When it comes to little-known songs from little-known musicals, surely “All Dressed Up And No Place To Go” from Rumple (lyrics by Frank Reardon, music by Ernest G. Schweikert), must have been one of the more obscure recordings of Sammy Davis, Jr.’s career. A kind of “Top Hat, White Tie and Tails” for the socially unfortunate, it’s actually a great showcase for Sammy – there’s a nice arrangement from Jack Pleis, and some whistling and soft-shoe from Sammy along the way.
Opening on Broadway at the Alvin Theatre on 6th November 1957, Rumple was an eccentric musical comedy about a comic strip illustrator Nelson (Stephen Douglass), who gives up his work after surviving an airplane crash. His two most famous characters, Rumple (Eddie Foy) and Anna (Barbara Perry) come to life and plead for further adventures, lest they be condemned to the land of Oblivia. Foy received good notices from the New York critics, but the show did not.
Gretchen Wyler played the writer of the comic strip, and according to Jack Gaver in the Monroe Morning World, “Wyler carries off a couple of rousing song-and-dance numbers with her usual skill”. One of these numbers was “All Dressed Up” (that’s all the song was titled in the show’s playbill). The production had a contract with Decca Records to record a cast album; no surprise, then, that Sammy Davis, Jr. had already recorded one of the show’s top tunes (presumably with a gender switch in the lyrics).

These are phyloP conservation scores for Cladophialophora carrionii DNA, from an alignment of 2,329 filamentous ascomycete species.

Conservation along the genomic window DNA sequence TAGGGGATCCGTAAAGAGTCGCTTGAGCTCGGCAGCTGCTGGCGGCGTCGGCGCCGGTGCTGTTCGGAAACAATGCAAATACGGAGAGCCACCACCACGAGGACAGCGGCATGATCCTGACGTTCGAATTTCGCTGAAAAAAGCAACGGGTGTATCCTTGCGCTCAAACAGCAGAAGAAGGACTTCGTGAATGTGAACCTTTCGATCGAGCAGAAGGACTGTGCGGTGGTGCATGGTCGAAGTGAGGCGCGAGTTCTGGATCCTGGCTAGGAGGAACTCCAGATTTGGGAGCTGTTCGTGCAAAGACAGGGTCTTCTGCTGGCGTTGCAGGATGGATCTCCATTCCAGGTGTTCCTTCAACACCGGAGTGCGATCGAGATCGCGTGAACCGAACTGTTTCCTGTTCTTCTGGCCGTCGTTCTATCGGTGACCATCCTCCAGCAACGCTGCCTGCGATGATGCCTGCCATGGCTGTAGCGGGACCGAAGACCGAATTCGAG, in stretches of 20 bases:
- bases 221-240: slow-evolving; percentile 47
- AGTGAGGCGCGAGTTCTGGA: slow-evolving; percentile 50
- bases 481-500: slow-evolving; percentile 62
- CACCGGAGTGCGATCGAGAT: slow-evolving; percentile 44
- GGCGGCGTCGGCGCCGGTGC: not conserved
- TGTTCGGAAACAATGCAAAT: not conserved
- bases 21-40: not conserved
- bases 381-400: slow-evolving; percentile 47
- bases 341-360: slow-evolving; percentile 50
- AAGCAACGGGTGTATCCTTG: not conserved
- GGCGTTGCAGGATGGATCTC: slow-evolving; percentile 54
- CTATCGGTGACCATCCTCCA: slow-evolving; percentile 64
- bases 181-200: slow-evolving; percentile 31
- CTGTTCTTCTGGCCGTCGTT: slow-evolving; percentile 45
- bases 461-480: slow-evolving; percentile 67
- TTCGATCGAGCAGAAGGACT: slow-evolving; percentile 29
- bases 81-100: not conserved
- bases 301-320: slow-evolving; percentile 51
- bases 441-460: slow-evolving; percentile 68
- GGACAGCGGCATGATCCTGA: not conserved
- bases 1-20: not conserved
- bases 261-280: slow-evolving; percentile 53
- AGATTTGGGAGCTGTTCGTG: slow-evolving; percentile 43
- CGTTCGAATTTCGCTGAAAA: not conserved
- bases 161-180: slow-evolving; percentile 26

Released on a Decca single a month before the show opened (b/w “Moment of Madness”), the success of the single doubtless emulated the success of Rumple itself: an eternity in Oblivia. The show lasted just 45 performances before closing on the 14th December 1957, the planned cast album recording on Decca got cancelled, and the show hasn’t been heard of since.
In 1963, Decca Records decided to release a new Sammy Davis, Jr. album, despite the fact that the artist himself had long since disappeared to record for Frank Sinatra’s Reprise Records. The Decca archives were scoured for unreleased recordings, and singles which had not previously appeared on a Davis LP. Most the songs chosen had a musical theatre genesis, and hence Forget-Me-Nots For First Nighters was born, with “All Dressed Up” included.
That was the last appearance for the recording – which failed to make its way into any subsequent Sammy compilations on LP or CD, nor is it available anywhere for download or streaming.